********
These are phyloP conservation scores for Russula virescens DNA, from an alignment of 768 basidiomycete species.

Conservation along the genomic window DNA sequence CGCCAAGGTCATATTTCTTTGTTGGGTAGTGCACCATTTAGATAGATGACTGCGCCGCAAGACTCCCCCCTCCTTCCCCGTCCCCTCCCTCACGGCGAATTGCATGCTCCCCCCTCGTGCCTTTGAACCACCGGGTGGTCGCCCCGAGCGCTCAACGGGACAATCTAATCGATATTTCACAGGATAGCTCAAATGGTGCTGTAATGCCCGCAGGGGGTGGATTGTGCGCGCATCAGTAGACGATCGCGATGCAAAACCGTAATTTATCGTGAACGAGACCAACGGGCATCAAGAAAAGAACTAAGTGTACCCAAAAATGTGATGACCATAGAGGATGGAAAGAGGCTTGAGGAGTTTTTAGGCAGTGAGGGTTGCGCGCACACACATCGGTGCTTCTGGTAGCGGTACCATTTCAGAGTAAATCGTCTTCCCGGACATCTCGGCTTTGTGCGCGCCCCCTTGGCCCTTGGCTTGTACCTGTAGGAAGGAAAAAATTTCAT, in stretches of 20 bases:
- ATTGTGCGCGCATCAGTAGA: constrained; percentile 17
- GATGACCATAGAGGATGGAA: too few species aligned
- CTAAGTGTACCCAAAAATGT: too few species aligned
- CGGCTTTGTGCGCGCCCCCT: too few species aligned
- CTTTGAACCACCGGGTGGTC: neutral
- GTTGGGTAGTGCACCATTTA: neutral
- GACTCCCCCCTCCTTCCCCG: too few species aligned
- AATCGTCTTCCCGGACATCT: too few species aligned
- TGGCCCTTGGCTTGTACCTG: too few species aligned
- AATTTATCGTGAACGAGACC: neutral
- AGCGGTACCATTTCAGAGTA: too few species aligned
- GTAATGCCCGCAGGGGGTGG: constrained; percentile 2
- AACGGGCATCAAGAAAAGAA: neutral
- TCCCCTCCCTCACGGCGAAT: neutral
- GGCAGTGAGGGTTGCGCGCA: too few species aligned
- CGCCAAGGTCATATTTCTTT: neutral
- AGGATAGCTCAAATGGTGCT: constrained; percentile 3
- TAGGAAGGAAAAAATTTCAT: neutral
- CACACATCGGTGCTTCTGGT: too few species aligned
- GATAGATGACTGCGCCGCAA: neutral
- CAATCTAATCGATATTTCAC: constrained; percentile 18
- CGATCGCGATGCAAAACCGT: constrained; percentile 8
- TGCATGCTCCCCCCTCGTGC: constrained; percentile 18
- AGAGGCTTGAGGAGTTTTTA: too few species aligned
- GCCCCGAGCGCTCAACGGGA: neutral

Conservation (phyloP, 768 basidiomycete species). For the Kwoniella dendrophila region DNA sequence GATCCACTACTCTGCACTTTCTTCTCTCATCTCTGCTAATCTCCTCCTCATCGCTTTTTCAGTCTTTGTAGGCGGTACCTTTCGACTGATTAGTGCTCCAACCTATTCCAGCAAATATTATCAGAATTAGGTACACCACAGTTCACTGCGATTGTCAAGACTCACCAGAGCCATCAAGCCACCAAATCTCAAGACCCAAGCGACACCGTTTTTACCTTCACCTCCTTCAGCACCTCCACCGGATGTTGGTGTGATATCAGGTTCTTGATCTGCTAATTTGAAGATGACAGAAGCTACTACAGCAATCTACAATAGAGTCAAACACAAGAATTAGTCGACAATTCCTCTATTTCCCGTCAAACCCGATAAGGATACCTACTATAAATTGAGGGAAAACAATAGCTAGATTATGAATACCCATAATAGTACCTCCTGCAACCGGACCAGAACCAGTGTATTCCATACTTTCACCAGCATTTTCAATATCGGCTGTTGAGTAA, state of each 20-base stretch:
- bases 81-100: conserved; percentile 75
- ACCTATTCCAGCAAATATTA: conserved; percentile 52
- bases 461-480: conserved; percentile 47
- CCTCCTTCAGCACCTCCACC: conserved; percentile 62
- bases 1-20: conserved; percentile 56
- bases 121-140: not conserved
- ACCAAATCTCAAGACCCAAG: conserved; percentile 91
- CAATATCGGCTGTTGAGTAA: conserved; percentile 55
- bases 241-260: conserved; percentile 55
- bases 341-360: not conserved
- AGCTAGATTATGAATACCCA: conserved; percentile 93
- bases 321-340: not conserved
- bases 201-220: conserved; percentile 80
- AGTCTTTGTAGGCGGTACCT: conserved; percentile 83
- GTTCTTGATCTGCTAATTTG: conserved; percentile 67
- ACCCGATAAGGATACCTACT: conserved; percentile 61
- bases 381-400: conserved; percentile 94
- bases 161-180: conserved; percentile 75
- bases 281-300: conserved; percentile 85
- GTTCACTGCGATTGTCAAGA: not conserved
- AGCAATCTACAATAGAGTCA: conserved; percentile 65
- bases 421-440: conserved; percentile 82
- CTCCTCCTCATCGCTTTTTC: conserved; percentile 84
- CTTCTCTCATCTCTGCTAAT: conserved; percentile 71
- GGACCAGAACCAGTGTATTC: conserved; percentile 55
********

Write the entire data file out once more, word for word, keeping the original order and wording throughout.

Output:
These are phyloP conservation scores for Russula virescens DNA, from an alignment of 768 basidiomycete species.

Conservation along the genomic window DNA sequence CGCCAAGGTCATATTTCTTTGTTGGGTAGTGCACCATTTAGATAGATGACTGCGCCGCAAGACTCCCCCCTCCTTCCCCGTCCCCTCCCTCACGGCGAATTGCATGCTCCCCCCTCGTGCCTTTGAACCACCGGGTGGTCGCCCCGAGCGCTCAACGGGACAATCTAATCGATATTTCACAGGATAGCTCAAATGGTGCTGTAATGCCCGCAGGGGGTGGATTGTGCGCGCATCAGTAGACGATCGCGATGCAAAACCGTAATTTATCGTGAACGAGACCAACGGGCATCAAGAAAAGAACTAAGTGTACCCAAAAATGTGATGACCATAGAGGATGGAAAGAGGCTTGAGGAGTTTTTAGGCAGTGAGGGTTGCGCGCACACACATCGGTGCTTCTGGTAGCGGTACCATTTCAGAGTAAATCGTCTTCCCGGACATCTCGGCTTTGTGCGCGCCCCCTTGGCCCTTGGCTTGTACCTGTAGGAAGGAAAAAATTTCAT, in stretches of 20 bases:
- ATTGTGCGCGCATCAGTAGA: constrained; percentile 17
- GATGACCATAGAGGATGGAA: too few species aligned
- CTAAGTGTACCCAAAAATGT: too few species aligned
- CGGCTTTGTGCGCGCCCCCT: too few species aligned
- CTTTGAACCACCGGGTGGTC: neutral
- GTTGGGTAGTGCACCATTTA: neutral
- GACTCCCCCCTCCTTCCCCG: too few species aligned
- AATCGTCTTCCCGGACATCT: too few species aligned
- TGGCCCTTGGCTTGTACCTG: too few species aligned
- AATTTATCGTGAACGAGACC: neutral
- AGCGGTACCATTTCAGAGTA: too few species aligned
- GTAATGCCCGCAGGGGGTGG: constrained; percentile 2
- AACGGGCATCAAGAAAAGAA: neutral
- TCCCCTCCCTCACGGCGAAT: neutral
- GGCAGTGAGGGTTGCGCGCA: too few species aligned
- CGCCAAGGTCATATTTCTTT: neutral
- AGGATAGCTCAAATGGTGCT: constrained; percentile 3
- TAGGAAGGAAAAAATTTCAT: neutral
- CACACATCGGTGCTTCTGGT: too few species aligned
- GATAGATGACTGCGCCGCAA: neutral
- CAATCTAATCGATATTTCAC: constrained; percentile 18
- CGATCGCGATGCAAAACCGT: constrained; percentile 8
- TGCATGCTCCCCCCTCGTGC: constrained; percentile 18
- AGAGGCTTGAGGAGTTTTTA: too few species aligned
- GCCCCGAGCGCTCAACGGGA: neutral

Conservation (phyloP, 768 basidiomycete species). For the Kwoniella dendrophila region DNA sequence GATCCACTACTCTGCACTTTCTTCTCTCATCTCTGCTAATCTCCTCCTCATCGCTTTTTCAGTCTTTGTAGGCGGTACCTTTCGACTGATTAGTGCTCCAACCTATTCCAGCAAATATTATCAGAATTAGGTACACCACAGTTCACTGCGATTGTCAAGACTCACCAGAGCCATCAAGCCACCAAATCTCAAGACCCAAGCGACACCGTTTTTACCTTCACCTCCTTCAGCACCTCCACCGGATGTTGGTGTGATATCAGGTTCTTGATCTGCTAATTTGAAGATGACAGAAGCTACTACAGCAATCTACAATAGAGTCAAACACAAGAATTAGTCGACAATTCCTCTATTTCCCGTCAAACCCGATAAGGATACCTACTATAAATTGAGGGAAAACAATAGCTAGATTATGAATACCCATAATAGTACCTCCTGCAACCGGACCAGAACCAGTGTATTCCATACTTTCACCAGCATTTTCAATATCGGCTGTTGAGTAA, state of each 20-base stretch:
- bases 81-100: conserved; percentile 75
- ACCTATTCCAGCAAATATTA: conserved; percentile 52
- bases 461-480: conserved; percentile 47
- CCTCCTTCAGCACCTCCACC: conserved; percentile 62
- bases 1-20: conserved; percentile 56
- bases 121-140: not conserved
- ACCAAATCTCAAGACCCAAG: conserved; percentile 91
- CAATATCGGCTGTTGAGTAA: conserved; percentile 55
- bases 241-260: conserved; percentile 55
- bases 341-360: not conserved
- AGCTAGATTATGAATACCCA: conserved; percentile 93
- bases 321-340: not conserved
- bases 201-220: conserved; percentile 80
- AGTCTTTGTAGGCGGTACCT: conserved; percentile 83
- GTTCTTGATCTGCTAATTTG: conserved; percentile 67
- ACCCGATAAGGATACCTACT: conserved; percentile 61
- bases 381-400: conserved; percentile 94
- bases 161-180: conserved; percentile 75
- bases 281-300: conserved; percentile 85
- GTTCACTGCGATTGTCAAGA: not conserved
- AGCAATCTACAATAGAGTCA: conserved; percentile 65
- bases 421-440: conserved; percentile 82
- CTCCTCCTCATCGCTTTTTC: conserved; percentile 84
- CTTCTCTCATCTCTGCTAAT: conserved; percentile 71
- GGACCAGAACCAGTGTATTC: conserved; percentile 55